We had a great birthday party for my mom this past weekend. Lots of good food, laughter and conversation made for a nice celebration. Jim did a great job helping me with what ever I needed. I didn't notice anything amiss during the party. If Jim was confused or said something that was off, I didn't see it.
After everyone left, we cleaned things up together. He was exhausted, I could tell. Evenings and times when he is tired are the hardest for him. About 2 weeks ago he had a couple of his medications changed. For some reason, after everyone left the party he became focused on the meds, saying things that didn't even make sense.
Jim: "What are the three meds?"
Me: "You mean what are the two new medications?"
Jim: "Why do you call them three different words? You're confusing me."
Me: "I'm not calling them different names, I'm using the same names. A couple of weeks ago you started two new medications; they are ____ and ____."
Jim: "There you go again. Why do you call them three different words?"
At this point, I have no idea what to say. But I attempt to recount the history behind the two new medications and tell him that the names I'm using for the meds are the same names that I have been using for 2 weeks. I even get the bottles to show him.
None of this goes well. He is so confused. And I'm realizing that my attempts to provide clear, logical explanations are not being processed at all. So, I hold his hand, hug him, give him a kiss, and say "we're both tired, and this is hard for both of us to understand. Let's talk about it tomorrow morning when we're both more rested." He accepted that! It was that easy!
I need to remember that my attempts at rational conversation are not always processed well by him. Sometimes it is better to just keep it very simple, or as above, delay the conversation to another time. By the way, the next morning I don't think he remembered any of this conversation. He didn't bring it up, and I certainly didn't!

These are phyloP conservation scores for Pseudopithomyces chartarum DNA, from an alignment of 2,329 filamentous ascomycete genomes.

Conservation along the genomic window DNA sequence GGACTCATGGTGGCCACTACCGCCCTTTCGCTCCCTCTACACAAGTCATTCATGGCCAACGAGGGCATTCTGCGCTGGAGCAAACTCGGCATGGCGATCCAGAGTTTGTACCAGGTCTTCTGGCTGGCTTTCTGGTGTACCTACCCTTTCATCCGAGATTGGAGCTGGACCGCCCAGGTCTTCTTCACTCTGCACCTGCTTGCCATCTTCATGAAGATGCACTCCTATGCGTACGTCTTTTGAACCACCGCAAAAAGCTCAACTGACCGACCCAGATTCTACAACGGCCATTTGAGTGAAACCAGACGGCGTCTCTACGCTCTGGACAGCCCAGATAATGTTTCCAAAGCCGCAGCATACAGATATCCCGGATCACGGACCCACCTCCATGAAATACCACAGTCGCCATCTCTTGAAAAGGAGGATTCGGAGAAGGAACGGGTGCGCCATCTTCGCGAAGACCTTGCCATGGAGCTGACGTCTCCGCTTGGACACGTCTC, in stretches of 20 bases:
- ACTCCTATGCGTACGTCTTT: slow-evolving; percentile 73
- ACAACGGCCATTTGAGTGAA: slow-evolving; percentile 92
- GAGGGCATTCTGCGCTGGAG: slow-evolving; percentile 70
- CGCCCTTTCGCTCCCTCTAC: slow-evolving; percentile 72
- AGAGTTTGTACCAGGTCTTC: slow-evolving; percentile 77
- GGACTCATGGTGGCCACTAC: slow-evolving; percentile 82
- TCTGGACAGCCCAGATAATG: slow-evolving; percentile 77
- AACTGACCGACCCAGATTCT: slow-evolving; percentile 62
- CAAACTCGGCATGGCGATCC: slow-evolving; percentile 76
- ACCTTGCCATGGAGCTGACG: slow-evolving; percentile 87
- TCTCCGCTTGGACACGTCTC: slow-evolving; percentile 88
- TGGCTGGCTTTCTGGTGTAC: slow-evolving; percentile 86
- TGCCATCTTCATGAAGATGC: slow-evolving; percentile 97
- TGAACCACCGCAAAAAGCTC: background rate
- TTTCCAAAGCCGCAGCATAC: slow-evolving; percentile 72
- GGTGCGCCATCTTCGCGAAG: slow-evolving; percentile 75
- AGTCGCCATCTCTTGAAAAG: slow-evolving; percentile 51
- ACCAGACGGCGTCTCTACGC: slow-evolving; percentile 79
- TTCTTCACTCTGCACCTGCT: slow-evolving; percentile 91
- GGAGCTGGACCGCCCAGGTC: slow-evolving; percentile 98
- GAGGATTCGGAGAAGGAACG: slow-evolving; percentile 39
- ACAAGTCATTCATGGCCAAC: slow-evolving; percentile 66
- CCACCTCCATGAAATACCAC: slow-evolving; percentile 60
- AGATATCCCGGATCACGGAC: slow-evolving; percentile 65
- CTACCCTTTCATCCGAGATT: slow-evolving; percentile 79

I usually go to bed about an hour before Jim does. He is more of a night owl, and I am the early bird. The other night when he came in to bed he woke me up to tell me that he couldn't find his glasses. I told him I'd help him find them in the morning. He accepted this and came to bed. The next morning I said "last night you said you lost your glasses. Do you want me to help you look for them?"
Jim: "I said that?"
Me: "Yes, and I can help you look for them."
Jim: "Was I asleep when I said that?" "Were you dreaming?"
Me: "Look! Here are your glasses!"
The problem with word finding continues, and actually occurs many times a day now. This is definitely an increase from 6 months ago. It is mainly nouns, which sometimes makes it hard to figure out what he is talking about. I usually ask a bunch of questions so I can key in on what he is talking about. Fortunately he is frequently talking about something we have discussed within the last few hours, so I can usually figure it out.
Jim: "Where do you find the thing on the ..........(long pause)"
Me: "Are you talking about your car?"
Jim: "No.....you know..... the thing........" (puts hands to his head in frustration)
Me: "Are you talking about your Kindle?"
Jim: "Yes! Where is the thing on my Kindle?"
From there I was able to figure out he was looking for the volume control button. How frustrating it must be for him not to be able to articulate what he wants to say. I've gotten pretty good at guessing what he needs to say.
Sometimes I visualize his brain as full of cobwebs (plaques and tangles are the medical terms) covering all this valuable matter. If only we could brush away those cobwebs!
I read this great article that you can read here that essentially discusses the issue of "would you rather be right, or would you rather have peace". The answer is pretty easy for me. The author is Marie Marley who has written about Alzheimers based on her experiences with her husband. I might read one of her books. I say might, because I'm not sure if it would be sad, or if it would give me hope, or maybe something in-between.
I've got a great week ahead. I'm having lunch with a very dear friend of mine tomorrow. Thursday is "mom day" (groceries, errands etc), Friday is lunch with a very good friend of mine who is still working. Add in my usual YMCA classes, and I am a happy camper. Jim does best if I'm not away for a long period of time. All of these activities are within a time frame where he should be fine by himself. It's great to have these things to look forward to!
Well, thanks again dear readers for checking in with me and reading my words. As I type, I hear myself talking and smiling, knowing that very kind and thoughtful folks are listening. Until next time...